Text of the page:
“While it has been many years since I was in high school, there is a tradition that has continued since I was a student at Staunton River High---tests are given at the end of each course.” June Atkinson, Superintendent, North Carolina Public SchoolsIn a recent blog post entitled “How Many Tests Do North Carolina Students Have to Take?” North Carolina State Superintendent Dr. June Atkinson justifies North Carolina’s massive increase in the number of high stakes tests by pointing back to her own days in high school. Her reasoning is that “It is a tradition to take tests at the end of the course” so what’s the big fuss about all these tests North Carolina is asking students to take?
Here’s what she does not mention in her post that was not in existence when she was in high school.
- Tests did not determine by policy whether students failed courses or grade levels. In Dr. Atkinson’s day, there was an understanding and common sense that all students do not have the same abilities and skills so their effectiveness could not be judged by a single test score. Teachers in Dr. Atkinson’s high school did not have to condemn students to “not being proficient” by a single test score. Instead, they were able to make holistic decisions about student performance that was based on teacher knowledge of that student.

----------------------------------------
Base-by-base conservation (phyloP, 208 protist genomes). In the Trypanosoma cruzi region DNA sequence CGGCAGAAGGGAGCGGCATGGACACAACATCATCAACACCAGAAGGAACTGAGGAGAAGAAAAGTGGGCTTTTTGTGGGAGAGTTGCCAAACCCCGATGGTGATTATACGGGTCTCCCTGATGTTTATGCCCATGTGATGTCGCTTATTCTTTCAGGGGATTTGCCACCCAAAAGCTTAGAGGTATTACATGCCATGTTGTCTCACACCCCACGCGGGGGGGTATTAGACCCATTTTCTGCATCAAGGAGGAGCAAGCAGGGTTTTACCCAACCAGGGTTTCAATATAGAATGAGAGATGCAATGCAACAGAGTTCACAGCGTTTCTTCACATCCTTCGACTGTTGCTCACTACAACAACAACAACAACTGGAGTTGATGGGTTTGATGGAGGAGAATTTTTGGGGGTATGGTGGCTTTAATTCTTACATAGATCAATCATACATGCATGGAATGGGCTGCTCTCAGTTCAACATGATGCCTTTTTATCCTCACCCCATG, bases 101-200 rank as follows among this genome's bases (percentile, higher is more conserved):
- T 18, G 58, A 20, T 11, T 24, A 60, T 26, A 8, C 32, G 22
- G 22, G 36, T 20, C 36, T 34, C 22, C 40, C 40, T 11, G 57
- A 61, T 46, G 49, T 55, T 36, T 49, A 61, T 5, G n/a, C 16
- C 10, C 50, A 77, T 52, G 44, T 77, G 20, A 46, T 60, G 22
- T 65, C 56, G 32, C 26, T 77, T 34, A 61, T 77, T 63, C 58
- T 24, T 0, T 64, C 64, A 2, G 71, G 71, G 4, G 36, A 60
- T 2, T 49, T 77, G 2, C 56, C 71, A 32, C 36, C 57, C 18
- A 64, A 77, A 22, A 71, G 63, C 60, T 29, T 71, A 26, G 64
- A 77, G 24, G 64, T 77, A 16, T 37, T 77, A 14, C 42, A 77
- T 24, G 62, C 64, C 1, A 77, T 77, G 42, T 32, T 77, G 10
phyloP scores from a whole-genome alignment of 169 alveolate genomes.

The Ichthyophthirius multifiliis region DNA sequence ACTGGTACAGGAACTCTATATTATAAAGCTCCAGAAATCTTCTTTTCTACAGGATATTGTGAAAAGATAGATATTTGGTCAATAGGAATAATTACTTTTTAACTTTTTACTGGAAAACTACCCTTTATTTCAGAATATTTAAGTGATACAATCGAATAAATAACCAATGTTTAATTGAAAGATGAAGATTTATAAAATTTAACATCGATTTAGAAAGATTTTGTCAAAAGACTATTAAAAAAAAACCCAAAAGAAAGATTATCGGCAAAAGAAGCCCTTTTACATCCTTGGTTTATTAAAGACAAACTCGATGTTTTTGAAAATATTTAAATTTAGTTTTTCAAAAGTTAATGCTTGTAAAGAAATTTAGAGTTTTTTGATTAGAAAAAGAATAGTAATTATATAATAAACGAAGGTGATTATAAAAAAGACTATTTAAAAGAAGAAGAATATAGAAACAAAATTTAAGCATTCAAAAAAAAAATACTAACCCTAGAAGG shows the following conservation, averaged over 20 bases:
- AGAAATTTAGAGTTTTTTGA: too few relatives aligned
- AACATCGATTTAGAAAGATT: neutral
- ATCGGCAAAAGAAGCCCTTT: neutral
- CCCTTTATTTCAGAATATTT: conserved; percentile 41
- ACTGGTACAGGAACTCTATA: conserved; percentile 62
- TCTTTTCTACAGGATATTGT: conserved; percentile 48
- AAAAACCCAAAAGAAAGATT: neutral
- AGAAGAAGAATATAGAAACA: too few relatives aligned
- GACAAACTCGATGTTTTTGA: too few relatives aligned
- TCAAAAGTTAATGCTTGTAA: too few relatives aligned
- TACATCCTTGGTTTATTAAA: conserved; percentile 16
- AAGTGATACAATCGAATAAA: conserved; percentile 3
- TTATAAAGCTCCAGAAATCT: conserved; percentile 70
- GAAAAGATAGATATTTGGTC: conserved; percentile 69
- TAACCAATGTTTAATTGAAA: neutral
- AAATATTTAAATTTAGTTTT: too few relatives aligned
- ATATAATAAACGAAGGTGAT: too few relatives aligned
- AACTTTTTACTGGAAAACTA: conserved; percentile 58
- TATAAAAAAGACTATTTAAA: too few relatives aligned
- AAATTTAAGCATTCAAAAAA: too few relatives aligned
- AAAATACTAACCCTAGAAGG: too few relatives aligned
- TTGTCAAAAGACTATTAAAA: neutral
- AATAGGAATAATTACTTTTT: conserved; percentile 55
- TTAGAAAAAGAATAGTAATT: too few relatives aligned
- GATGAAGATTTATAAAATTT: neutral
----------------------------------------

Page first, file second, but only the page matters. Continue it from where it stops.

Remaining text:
- Tests scores were not used to judged the effectiveness of teachers and administrators because educators understood that was not what the tests were designed to do. The tests designed by Dr. Atkinson’s teachers were designed to see if students learned what that teacher taught, not judge teacher performance. And, teacher tests were designed by the teacher who taught the students not by teachers in the far-off state capital who have never met the students being tested. Fundamentally, Dr. Atkinson’s teachers tested what they taught and what they thought students should know. Not today, North Carolina teachers are forced teach what 800 teachers who met in Raleigh decided should be on the test.
- While students may only spend 10 hours testing, though I question this number, teachers are forced to spend days in test-prep mode, after all these tests are used to determine their effectiveness. Teachers in Dr. Atkinson’s day prepared students for life, not the next test because their job performance was not judged by an exam score. They judged their success as a teacher by how well their students did in life. The reality of testing that state leaders and politicians ignore is that what’s on the test is what gets taught, period, hence, that’s why North Carolina schools have become massive test-prep centers.